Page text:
Using the narrow ISOO definition of overclassification, the Justice Department Inspector General report said that it “did not find indications of widespread misclassification.”
But a more comprehensive and penetrating definition would have produced a different result, at DoJ and at other agencies. Such an alternative definition might go something like this:
Overclassification refers to the classification of information that should not be classified, even if it falls within the scope of the executive order, because doing so interferes with some other critical function, such as a desirable process of information sharing, or because it precludes the possibility of public consent to major national security activities.
This contrasts with the ISOO definition in two important ways: it applies to information that does meet the standards of the executive order, and it takes into account the adverse impact of classification on other important functions and values. The contrast can be extended to actual (over)classification judgments.
So, for example, the use of simulated drowning as a CIA interrogation technique (“water boarding”) or the Justice Department legal reviews of the subject would not have been considered overclassified by the ISOO standard, since these are clearly within the scope of national security information defined by the executive order. But they would be overclassified by the standard that requires an opportunity for public consent to major national departures from previously accepted norms.
Similarly, the bulk collection of American telephone records by the National Security Agency and the Justice Department opinions that seek to justify such collection would not be overclassified under the ISOO definition. But they would be deemed overclassified under a standard that requires public consent to major intelligence initiatives affecting Americans’ own information.
On the other hand, not every mistaken classification decision is equally problematic, and many of them may be insignificant. If a particular component of a classified weapon program is classified Top Secret instead of Secret or Unclassified, it may not matter much at all. But very often, classification decisions do matter a lot, and new efforts are needed to get them right.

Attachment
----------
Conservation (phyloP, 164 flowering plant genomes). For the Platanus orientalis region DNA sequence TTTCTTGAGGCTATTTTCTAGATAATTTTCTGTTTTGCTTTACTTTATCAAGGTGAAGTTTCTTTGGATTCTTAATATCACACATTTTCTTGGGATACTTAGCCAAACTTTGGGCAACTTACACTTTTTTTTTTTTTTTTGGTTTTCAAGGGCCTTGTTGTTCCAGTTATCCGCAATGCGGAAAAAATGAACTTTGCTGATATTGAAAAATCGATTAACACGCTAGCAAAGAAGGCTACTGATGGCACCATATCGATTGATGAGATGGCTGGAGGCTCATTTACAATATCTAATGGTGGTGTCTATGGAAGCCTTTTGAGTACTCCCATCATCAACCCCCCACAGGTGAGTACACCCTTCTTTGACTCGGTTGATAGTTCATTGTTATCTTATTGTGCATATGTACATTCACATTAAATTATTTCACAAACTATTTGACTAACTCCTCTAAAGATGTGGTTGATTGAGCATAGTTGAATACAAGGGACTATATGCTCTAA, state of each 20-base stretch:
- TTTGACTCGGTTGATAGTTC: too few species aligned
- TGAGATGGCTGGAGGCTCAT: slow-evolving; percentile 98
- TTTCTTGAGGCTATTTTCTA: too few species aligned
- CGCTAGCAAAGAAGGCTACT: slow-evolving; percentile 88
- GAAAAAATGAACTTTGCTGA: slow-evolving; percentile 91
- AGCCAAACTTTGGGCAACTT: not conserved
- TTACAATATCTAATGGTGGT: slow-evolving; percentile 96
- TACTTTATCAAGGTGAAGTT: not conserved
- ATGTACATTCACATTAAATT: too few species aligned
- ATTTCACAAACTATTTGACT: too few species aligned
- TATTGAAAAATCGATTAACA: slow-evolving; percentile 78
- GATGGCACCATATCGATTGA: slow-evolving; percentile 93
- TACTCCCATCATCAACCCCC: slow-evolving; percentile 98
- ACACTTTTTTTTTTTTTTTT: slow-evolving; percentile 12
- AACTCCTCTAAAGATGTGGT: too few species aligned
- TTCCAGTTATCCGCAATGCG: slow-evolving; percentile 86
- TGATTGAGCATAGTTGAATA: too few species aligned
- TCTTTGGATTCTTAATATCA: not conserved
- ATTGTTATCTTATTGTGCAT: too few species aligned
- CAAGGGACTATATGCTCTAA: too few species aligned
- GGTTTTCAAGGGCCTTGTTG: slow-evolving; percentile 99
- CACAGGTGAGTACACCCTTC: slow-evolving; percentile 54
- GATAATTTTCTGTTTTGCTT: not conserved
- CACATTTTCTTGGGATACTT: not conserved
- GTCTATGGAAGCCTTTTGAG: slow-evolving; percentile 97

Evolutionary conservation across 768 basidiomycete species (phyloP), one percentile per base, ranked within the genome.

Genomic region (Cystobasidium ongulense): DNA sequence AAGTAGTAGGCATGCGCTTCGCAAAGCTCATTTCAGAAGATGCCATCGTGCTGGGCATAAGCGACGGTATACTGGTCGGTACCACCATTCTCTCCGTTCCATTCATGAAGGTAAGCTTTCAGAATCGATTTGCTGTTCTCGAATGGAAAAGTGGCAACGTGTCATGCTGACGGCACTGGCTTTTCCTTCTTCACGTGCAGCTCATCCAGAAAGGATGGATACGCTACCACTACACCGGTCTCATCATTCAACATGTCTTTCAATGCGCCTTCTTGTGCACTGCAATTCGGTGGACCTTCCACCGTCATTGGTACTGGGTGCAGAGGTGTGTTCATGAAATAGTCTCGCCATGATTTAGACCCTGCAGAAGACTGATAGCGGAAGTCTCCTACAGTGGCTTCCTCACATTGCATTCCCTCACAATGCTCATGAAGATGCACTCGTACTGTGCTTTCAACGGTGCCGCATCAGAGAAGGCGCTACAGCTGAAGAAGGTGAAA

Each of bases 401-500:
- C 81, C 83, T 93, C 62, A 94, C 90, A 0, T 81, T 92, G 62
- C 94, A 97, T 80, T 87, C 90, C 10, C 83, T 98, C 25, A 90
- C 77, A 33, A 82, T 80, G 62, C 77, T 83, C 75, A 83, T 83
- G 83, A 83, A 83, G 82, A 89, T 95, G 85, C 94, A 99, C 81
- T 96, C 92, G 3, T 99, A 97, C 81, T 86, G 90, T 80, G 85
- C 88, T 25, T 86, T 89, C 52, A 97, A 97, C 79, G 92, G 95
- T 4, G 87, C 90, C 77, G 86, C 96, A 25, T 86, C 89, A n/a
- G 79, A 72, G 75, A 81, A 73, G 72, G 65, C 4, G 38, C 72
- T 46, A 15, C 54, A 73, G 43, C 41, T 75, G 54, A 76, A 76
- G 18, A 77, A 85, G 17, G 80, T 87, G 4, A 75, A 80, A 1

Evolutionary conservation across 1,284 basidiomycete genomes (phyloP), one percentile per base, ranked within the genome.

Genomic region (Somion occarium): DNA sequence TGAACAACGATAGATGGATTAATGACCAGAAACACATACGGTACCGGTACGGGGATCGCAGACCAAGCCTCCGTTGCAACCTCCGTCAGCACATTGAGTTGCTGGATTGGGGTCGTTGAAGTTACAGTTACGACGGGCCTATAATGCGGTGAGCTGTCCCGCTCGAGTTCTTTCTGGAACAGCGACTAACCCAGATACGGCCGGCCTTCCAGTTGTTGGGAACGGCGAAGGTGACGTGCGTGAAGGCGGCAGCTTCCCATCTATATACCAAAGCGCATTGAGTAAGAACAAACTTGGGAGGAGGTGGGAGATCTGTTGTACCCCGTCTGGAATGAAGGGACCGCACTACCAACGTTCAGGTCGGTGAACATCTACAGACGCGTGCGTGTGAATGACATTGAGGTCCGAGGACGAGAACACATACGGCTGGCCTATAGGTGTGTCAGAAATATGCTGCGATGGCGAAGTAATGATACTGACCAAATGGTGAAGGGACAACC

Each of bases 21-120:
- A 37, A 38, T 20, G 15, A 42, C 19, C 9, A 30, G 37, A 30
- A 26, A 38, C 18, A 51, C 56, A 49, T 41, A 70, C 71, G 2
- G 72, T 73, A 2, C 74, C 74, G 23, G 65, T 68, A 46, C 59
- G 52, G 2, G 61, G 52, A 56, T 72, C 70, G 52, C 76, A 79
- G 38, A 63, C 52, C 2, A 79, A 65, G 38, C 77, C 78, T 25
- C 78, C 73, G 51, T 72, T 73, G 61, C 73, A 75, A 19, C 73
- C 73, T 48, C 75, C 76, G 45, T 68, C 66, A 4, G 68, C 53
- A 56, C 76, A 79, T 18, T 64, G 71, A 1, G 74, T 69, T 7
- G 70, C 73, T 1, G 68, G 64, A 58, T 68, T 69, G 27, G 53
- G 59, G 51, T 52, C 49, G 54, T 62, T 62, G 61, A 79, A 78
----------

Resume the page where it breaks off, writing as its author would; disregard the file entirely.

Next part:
When President Obama spoke of “the problem of over-classification” (in a May 27, 2009 memorandum), he almost certainly was not thinking of the kind of administrative errors in marking classified documents discovered by the DoJ Inspector General, but of something far more consequential. It is a problem that still remains to be addressed in a systematic way.
If the classification process were exclusively a matter of information security, then it could be safely left to security professionals to implement as they see fit. But because the decision to classify often has broader implications for national policy and for democratic governance, it cannot properly be relegated to security officials alone; even when applied in good faith, the security perspective by itself is too narrow. And so is any other singular perspective.
But if one grants that classification decisions often involve a multiplicity of important interests (or “equities”), then it follows that a broader, more consensual approach to classification is needed than the existing reliance on the judgment of individual classifiers can provide. (I argued for such an approach here.)
In addition to the Department of Justice IG report, inspector general reports required under the Reducing Over-Classification Act have also been publicly released by the IGs of the Department of Homeland Security and the Department of Commerce. Others are pending.
Agency inspectors general “are now playing a significant role in monitoring national security practices curtailing individual rights,” according to a recent law review article on the subject. “IGs are well suited to increase transparency, evaluate the propriety of national security conduct, and reform internal practices; on the other hand, their independence can be undermined, they may avoid constitutional questions, and they rely on political actors to implement reforms.” See Protecting Rights from Within? Inspectors General and National Security Oversight by Shirin Sinnar, Stanford Law Review, Vol. 65, p. 1027, Spring 2013.